RS: Well, that’s not easy to answer, Kevin. It was certainly fly by the seat of your pants for sure. That part was exciting. I had no idea of what I didn’t know; none of us did. Going back to that perspective of the ’70s, we would do things that would be unthinkable today. If someone was really nasty, we paralyzed them and talked to them, “You know, when I bag you, you breathe. When I don’t bag you,” you’d stop bagging for a while, “you notice you don’t breathe. So I’m going to wake you up in a little while, and I want you to be really nice. Got it?” When they woke up, they were always nice.
Today, the rules are entirely different. The expertise we bring to the bedside today is much more exciting. Back then, we didn’t have ultrasound, CT, or MRI. We had an IV, some blood, and that was about it.
KK: Zach, which world would you like to work in? In yesterday’s emergency medicine or today’s?
ZJ: Great question. I think it’s comforting to hear people who’ve been around for a while saying that they’re just as happy to practice today as they were initially. The entrepreneurial side of me thinks that it would have been advantageous to have been around 40 years ago. I think that starting your own group is challenging in today’s environment. At the same time, I think a lot of the major battles have been fought, so it’s certainly easier for folks to walk into emergency medicine today and be a respected member of the hospital and be respected as a specialist. I certainly thank everyone that came before us in terms of fighting all of those battles. In terms of where emergency medicine is headed in the future, I think that we’ve heard a lot more talk about being part of this acute care continuum and looking at how emergency medicine can get more involved in the prehospital environment, doing more things in terms of community paramedicine, keeping people out of emergency departments, how emergency physicians are more well-positioned to deal with unplanned episodic care, and looking at how new technologies are going to enable telemedicine to allow remote evaluation of patients.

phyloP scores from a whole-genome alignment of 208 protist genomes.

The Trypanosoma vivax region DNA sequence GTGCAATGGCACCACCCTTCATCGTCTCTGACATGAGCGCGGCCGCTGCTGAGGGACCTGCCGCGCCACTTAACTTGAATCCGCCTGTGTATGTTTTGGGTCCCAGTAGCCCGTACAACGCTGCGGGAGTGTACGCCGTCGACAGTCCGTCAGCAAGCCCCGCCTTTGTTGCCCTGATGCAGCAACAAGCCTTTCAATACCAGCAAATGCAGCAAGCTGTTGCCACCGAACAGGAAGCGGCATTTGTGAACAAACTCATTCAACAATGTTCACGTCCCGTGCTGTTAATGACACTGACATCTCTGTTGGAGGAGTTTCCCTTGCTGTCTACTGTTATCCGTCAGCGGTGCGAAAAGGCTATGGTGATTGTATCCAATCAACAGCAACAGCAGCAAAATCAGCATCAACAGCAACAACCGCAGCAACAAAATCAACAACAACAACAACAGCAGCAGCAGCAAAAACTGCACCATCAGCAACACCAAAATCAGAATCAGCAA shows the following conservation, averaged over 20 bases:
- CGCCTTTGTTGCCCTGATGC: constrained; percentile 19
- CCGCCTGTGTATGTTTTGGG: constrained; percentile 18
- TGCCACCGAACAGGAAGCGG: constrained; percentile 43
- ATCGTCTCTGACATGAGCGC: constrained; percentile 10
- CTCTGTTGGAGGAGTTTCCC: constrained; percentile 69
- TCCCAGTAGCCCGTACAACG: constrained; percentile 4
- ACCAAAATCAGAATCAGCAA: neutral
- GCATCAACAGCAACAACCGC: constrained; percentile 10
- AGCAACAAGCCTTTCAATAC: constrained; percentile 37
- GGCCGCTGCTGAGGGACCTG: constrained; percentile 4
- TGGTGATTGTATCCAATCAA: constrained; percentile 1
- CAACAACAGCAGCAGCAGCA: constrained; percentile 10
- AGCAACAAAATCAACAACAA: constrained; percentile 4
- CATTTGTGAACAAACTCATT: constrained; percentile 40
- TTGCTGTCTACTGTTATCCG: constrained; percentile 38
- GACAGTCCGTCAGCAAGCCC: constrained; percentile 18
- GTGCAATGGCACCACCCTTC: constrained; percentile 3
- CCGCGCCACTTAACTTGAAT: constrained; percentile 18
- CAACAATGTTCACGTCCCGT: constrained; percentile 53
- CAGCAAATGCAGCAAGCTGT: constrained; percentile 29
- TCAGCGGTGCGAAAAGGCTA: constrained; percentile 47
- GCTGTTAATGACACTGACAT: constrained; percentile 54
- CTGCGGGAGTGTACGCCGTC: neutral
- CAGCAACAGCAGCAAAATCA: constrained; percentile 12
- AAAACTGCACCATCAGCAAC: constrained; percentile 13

JS: In the early ’70s, a resident we helped train in the community told me that a leader, Don Thomas, told him that there were three things you needed to know in emergency medicine: Was the patient alive or dead? Are they going to live or die in the next 30 minutes? And did they need to be admitted, or could they go home? Like Richard was saying, there were times I did things I was never trained to do as a rotating intern, but it saved people’s lives. Instead of having somebody to show you how to do something, you did it first, then you showed somebody else.
The entrepreneurial side of me thinks that it would have been advantageous to have been around 40 years ago. I think that starting your own group is challenging in today’s environment. — Zachary Jarou, MD